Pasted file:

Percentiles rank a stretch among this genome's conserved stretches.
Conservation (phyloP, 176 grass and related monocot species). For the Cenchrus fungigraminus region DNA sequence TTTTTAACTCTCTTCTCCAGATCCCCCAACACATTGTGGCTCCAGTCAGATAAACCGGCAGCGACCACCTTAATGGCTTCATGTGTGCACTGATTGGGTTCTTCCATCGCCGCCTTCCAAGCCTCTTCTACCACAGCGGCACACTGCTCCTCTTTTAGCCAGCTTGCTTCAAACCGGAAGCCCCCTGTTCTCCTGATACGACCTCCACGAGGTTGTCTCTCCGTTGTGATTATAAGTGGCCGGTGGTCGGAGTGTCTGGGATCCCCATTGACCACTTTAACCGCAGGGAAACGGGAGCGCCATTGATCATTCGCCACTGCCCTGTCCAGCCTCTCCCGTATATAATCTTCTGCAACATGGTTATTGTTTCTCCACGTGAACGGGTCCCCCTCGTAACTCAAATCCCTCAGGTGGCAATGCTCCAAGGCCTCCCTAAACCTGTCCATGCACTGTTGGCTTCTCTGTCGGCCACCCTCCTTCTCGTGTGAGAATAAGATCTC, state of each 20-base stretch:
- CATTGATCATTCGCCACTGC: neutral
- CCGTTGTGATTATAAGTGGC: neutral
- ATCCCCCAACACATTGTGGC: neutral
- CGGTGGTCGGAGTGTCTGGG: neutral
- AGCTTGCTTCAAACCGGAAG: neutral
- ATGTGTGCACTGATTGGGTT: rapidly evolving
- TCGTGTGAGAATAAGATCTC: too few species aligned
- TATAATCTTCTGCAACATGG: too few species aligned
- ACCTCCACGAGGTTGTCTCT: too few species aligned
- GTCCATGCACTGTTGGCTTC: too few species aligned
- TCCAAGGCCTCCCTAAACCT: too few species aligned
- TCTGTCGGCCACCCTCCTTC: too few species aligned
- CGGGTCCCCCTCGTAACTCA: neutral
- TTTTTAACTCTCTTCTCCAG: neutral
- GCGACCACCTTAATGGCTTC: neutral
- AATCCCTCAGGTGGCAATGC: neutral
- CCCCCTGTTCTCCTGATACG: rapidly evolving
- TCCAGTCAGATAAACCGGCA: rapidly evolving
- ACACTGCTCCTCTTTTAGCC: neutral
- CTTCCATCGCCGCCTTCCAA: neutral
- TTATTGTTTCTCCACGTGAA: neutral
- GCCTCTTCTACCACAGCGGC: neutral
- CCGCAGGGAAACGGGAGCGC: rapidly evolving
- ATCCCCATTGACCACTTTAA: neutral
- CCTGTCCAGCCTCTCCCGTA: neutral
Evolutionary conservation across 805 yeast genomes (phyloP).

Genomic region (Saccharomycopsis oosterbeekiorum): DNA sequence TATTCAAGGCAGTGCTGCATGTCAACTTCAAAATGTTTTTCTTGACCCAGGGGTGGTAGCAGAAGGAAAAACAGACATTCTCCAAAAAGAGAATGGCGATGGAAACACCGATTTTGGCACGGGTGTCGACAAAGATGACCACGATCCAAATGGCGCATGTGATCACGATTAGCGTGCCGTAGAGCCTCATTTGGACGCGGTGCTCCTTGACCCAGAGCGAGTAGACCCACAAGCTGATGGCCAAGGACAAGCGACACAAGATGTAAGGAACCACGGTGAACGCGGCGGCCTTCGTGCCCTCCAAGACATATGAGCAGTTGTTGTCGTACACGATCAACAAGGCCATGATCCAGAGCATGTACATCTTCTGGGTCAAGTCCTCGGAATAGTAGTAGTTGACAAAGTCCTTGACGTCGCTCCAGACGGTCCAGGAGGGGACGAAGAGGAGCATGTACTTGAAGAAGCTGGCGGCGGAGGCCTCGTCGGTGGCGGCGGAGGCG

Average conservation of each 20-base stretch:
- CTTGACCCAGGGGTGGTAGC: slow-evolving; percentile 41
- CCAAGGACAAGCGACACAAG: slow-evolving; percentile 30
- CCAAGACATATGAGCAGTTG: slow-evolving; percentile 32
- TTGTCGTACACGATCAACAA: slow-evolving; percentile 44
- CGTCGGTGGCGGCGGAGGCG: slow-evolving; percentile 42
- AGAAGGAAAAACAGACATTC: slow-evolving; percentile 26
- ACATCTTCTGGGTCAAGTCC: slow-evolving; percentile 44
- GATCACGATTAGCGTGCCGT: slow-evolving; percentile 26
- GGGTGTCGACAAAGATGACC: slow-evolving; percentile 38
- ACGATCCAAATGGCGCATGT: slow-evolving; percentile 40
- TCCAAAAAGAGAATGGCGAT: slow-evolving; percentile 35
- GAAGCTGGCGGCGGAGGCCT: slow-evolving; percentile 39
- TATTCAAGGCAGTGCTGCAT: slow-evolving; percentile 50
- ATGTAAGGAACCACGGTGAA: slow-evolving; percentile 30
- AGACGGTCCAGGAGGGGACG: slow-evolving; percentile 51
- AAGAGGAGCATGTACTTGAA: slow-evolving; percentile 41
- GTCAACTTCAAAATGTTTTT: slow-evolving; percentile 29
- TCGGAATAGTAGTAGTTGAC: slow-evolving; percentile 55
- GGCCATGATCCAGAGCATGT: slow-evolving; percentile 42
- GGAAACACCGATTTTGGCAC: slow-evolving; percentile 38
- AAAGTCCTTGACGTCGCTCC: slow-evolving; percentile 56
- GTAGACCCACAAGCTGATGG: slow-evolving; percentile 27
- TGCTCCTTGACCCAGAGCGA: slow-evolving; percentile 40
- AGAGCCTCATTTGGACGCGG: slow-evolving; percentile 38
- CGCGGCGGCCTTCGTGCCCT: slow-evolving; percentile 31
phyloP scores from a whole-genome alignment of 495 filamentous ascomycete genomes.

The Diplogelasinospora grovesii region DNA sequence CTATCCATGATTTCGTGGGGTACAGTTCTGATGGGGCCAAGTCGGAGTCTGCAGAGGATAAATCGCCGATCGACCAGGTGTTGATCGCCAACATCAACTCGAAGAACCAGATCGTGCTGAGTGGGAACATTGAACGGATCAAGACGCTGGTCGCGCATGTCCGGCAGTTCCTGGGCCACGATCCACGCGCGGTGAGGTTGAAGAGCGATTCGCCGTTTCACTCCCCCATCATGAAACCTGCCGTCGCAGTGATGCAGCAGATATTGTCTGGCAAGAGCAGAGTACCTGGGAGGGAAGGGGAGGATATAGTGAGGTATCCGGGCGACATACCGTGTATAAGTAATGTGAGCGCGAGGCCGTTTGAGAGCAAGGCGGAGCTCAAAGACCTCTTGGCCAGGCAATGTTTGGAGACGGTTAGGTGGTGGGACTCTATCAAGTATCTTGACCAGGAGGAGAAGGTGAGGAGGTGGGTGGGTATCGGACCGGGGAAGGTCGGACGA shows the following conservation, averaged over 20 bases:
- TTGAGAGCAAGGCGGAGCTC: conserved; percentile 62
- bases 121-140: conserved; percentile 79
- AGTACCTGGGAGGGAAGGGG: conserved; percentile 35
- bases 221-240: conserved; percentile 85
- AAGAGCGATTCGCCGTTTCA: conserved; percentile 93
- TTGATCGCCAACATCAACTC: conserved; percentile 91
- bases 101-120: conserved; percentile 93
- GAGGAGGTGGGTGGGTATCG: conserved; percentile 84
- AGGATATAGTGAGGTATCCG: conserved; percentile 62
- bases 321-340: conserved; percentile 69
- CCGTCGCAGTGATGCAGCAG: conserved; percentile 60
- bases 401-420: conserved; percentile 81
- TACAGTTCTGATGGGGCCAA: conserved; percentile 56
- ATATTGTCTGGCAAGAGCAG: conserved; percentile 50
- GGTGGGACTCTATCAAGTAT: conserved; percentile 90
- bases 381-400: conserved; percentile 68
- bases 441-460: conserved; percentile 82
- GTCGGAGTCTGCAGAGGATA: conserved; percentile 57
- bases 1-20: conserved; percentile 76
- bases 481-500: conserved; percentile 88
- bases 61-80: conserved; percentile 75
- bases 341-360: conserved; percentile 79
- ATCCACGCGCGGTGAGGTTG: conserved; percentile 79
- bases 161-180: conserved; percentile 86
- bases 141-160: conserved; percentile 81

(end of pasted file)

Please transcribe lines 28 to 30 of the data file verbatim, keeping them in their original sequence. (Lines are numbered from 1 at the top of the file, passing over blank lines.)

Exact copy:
Evolutionary conservation across 805 yeast genomes (phyloP).

Genomic region (Saccharomycopsis oosterbeekiorum): DNA sequence TATTCAAGGCAGTGCTGCATGTCAACTTCAAAATGTTTTTCTTGACCCAGGGGTGGTAGCAGAAGGAAAAACAGACATTCTCCAAAAAGAGAATGGCGATGGAAACACCGATTTTGGCACGGGTGTCGACAAAGATGACCACGATCCAAATGGCGCATGTGATCACGATTAGCGTGCCGTAGAGCCTCATTTGGACGCGGTGCTCCTTGACCCAGAGCGAGTAGACCCACAAGCTGATGGCCAAGGACAAGCGACACAAGATGTAAGGAACCACGGTGAACGCGGCGGCCTTCGTGCCCTCCAAGACATATGAGCAGTTGTTGTCGTACACGATCAACAAGGCCATGATCCAGAGCATGTACATCTTCTGGGTCAAGTCCTCGGAATAGTAGTAGTTGACAAAGTCCTTGACGTCGCTCCAGACGGTCCAGGAGGGGACGAAGAGGAGCATGTACTTGAAGAAGCTGGCGGCGGAGGCCTCGTCGGTGGCGGCGGAGGCG

Average conservation of each 20-base stretch: